What a difference a day can make. That saying comes to mind as I reflect upon the past 24 hrs while comfortably sipping my afternoon tea as students prepare for a swim call. That most certainly was not the scene onboard Cramer just 12 hours ago when salt spray was lashing across the deck in the middle of the night and students were bundled up in their foul weather gear!
Navigation report during ship’s meeting summarizing our cruise track during the night
Our mission was to spend the night in search of plankton with a pair of Neuston Tows (NTs), one each, for A Watch and B Watch. A good training opportunity for students to handle sails with some wind in them, see the Cramer lab in full operational mode, and test their sea legs. In truth, it was a dark and stormy night - challenging conditions for our first night underway. There was a fair bit of seasickness, but in greater supply we had high spirits and supportive shipmates. This was the experience we had all been waiting for. Better seasickness at sea than being isolated on campus with nothing to do!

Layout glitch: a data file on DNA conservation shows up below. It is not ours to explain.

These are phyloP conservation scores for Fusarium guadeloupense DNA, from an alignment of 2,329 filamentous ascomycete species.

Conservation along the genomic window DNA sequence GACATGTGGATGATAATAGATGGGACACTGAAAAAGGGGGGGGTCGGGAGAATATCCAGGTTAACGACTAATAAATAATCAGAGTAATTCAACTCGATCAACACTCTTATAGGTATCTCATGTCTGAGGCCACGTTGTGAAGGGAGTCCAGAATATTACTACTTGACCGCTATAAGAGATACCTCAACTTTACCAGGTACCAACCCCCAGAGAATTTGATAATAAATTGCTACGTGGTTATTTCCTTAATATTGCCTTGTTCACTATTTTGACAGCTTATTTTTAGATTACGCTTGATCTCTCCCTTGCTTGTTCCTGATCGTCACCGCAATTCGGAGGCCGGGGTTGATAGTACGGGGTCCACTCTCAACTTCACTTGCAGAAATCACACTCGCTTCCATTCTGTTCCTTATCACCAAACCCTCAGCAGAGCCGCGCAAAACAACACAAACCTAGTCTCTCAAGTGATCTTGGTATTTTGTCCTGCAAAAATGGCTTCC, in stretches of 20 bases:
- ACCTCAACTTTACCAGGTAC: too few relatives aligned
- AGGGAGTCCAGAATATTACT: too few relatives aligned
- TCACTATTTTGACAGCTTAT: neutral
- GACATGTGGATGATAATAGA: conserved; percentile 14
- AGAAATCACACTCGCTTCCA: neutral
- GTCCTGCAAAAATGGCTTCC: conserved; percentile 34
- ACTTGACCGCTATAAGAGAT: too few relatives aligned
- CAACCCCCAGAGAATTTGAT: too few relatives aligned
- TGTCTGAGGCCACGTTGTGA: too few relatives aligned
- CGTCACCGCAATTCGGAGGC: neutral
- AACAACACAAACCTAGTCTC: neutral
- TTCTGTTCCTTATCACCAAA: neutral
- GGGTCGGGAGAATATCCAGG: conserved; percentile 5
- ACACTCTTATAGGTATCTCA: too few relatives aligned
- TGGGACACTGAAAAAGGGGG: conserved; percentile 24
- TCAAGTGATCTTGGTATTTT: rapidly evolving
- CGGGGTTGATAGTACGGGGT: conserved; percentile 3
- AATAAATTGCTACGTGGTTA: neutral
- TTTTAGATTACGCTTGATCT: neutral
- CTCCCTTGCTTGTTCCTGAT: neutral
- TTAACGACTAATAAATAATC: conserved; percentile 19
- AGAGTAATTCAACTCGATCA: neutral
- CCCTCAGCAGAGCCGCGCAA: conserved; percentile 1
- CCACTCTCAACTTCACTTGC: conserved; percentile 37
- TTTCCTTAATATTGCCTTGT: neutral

By night’s end we had plenty of scientific samples to keep the lab busy; and given that sea conditions continued to build Captain Sean prudently decided to tuck into Sakonnet River and allow the crew to catch their breath. The Captain was also keeping an eye on the weather forecast which showed the remnants of Hurricane Delta coming our way. While the night Watches caught up on their sleep, C Watch had the deck for the morning. The ship’s routine was now in full swing so hourly boat checks and anchor bearings made sure Cramer stayed put, the galley continued to feed us and engineering kept the lights on and the water running, and the lab started to process all the samples collected through the night.
A brisk swim call to end the day.
And here we are now...having just concluded our first all-hands Ship’s Meeting; an opportunity to share news, make announcements, and learn from each other. The main topic today came from the faculty sharing details of the academic program at sea, assignments, etc., etc., etc. More important however, is the celebratory swim call that marks our first full day underway!
Congratulations to the students and crew for an eventful, successful, first day at sea!
- Jeff Schell, Chief Scientist